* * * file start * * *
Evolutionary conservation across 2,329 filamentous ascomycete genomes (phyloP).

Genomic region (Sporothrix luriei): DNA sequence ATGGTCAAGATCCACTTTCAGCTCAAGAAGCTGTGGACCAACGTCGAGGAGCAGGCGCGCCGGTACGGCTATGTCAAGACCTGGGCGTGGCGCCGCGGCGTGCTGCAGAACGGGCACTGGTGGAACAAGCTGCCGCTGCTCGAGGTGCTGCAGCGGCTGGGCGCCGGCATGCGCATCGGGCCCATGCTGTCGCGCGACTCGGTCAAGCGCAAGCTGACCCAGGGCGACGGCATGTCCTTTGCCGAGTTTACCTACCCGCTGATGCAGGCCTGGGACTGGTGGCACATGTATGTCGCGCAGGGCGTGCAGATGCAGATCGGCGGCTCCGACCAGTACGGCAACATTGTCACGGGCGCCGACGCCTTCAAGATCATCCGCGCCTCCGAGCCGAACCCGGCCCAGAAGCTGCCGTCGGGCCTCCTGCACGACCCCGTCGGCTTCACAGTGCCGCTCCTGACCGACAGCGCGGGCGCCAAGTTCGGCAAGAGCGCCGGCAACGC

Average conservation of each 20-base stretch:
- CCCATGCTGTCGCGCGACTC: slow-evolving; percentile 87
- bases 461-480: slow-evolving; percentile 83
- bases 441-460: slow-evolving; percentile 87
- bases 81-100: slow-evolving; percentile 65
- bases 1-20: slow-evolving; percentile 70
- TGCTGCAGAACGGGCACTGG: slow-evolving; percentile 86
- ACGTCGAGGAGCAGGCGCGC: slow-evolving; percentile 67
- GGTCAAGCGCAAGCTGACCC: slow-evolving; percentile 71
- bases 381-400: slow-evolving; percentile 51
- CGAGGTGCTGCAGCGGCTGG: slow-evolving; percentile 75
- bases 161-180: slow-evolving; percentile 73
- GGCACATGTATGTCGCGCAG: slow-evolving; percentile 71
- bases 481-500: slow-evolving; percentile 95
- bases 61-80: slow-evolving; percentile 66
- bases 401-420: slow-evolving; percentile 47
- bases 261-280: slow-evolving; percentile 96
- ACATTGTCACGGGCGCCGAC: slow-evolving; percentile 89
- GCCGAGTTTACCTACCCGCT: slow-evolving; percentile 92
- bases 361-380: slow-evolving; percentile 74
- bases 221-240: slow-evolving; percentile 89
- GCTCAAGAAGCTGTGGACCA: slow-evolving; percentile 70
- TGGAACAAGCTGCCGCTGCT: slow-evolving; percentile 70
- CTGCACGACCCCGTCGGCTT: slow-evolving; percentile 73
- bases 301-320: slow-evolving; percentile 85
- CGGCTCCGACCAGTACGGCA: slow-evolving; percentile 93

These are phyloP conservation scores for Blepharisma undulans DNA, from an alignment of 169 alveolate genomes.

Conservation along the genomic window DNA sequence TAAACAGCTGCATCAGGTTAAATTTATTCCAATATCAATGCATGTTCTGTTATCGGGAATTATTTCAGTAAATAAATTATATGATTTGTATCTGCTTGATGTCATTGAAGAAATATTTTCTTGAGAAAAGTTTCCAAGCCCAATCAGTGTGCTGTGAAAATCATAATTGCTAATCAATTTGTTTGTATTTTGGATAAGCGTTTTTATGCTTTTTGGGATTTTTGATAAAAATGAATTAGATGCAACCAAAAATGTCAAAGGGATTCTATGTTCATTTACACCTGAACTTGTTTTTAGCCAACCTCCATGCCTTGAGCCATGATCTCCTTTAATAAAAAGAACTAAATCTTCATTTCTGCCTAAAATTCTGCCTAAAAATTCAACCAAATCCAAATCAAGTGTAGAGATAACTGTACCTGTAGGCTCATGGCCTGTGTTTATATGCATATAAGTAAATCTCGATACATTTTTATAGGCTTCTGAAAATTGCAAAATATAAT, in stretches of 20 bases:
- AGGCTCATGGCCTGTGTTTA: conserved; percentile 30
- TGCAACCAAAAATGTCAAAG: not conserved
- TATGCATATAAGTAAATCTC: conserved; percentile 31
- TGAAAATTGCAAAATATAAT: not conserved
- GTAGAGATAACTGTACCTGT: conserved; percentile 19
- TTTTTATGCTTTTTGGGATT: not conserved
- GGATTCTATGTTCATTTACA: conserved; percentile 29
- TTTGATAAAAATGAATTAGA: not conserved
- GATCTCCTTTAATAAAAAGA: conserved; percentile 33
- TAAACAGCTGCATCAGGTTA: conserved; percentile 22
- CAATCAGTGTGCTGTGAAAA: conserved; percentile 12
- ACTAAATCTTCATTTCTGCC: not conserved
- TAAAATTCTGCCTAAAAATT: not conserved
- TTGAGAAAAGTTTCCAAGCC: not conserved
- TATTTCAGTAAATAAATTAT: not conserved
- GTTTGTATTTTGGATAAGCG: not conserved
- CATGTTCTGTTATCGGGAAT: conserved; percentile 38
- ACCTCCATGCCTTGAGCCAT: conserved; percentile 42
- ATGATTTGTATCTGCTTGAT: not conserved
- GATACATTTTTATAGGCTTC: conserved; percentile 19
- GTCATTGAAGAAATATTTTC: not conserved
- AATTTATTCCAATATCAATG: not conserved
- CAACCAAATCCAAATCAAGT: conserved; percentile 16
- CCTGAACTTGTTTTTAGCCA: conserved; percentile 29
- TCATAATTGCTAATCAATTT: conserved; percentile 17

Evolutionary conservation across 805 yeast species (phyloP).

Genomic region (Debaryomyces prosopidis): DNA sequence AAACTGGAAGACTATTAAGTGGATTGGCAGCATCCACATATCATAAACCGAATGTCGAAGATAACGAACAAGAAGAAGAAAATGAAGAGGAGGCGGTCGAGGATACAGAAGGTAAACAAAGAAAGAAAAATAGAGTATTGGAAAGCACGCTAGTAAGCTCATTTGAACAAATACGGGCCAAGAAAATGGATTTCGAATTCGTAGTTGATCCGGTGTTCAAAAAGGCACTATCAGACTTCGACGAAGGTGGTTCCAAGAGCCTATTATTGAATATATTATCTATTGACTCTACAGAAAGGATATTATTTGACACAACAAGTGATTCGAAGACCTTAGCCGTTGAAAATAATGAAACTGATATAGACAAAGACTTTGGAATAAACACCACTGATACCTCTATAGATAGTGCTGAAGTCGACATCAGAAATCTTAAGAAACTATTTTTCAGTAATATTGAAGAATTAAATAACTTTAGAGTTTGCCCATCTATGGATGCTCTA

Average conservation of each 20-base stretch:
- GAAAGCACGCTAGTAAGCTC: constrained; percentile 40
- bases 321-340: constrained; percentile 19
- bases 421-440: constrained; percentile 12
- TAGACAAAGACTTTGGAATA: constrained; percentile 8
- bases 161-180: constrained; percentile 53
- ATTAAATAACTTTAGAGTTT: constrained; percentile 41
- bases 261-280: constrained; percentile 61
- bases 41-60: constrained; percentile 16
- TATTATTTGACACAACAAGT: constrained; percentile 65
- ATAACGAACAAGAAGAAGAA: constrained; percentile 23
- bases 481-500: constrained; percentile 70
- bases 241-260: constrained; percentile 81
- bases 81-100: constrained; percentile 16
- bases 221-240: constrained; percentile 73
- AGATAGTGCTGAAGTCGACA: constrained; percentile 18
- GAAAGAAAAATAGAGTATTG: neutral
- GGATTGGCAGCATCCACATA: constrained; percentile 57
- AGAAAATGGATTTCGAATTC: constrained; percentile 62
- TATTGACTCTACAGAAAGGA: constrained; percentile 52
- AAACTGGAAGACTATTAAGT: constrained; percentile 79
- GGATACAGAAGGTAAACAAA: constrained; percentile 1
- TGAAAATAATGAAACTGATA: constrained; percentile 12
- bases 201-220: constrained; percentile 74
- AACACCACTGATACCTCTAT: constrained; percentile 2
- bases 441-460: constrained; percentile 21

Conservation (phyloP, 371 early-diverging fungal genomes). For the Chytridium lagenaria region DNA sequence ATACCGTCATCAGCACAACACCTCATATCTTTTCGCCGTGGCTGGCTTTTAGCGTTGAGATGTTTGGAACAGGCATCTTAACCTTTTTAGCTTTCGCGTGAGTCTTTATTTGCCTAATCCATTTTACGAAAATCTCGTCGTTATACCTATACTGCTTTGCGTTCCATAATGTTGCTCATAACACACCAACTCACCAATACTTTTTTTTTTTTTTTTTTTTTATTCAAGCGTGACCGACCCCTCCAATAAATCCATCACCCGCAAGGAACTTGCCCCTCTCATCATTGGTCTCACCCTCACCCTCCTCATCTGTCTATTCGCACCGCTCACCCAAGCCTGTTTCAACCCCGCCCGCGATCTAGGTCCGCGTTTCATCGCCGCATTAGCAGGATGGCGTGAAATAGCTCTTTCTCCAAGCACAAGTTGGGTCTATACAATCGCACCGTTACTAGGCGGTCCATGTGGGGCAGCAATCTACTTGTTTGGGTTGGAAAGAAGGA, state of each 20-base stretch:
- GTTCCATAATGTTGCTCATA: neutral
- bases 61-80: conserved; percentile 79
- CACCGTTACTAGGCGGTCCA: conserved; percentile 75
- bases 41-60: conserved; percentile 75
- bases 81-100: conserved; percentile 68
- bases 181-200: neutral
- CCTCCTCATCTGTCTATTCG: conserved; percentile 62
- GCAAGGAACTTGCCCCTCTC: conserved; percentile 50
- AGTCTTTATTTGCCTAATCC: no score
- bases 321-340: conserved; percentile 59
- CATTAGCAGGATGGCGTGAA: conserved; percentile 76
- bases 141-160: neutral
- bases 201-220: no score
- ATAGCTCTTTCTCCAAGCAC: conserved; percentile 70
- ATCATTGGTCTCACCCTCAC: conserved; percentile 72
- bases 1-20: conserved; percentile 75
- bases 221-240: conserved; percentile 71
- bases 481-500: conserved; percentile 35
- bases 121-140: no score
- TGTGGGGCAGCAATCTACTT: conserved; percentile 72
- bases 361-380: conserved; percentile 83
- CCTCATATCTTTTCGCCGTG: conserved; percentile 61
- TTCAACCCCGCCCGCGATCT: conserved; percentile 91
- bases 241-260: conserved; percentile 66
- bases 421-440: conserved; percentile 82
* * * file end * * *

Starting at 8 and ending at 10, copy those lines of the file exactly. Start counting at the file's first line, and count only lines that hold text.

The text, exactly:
- bases 1-20: slow-evolving; percentile 70
- TGCTGCAGAACGGGCACTGG: slow-evolving; percentile 86
- ACGTCGAGGAGCAGGCGCGC: slow-evolving; percentile 67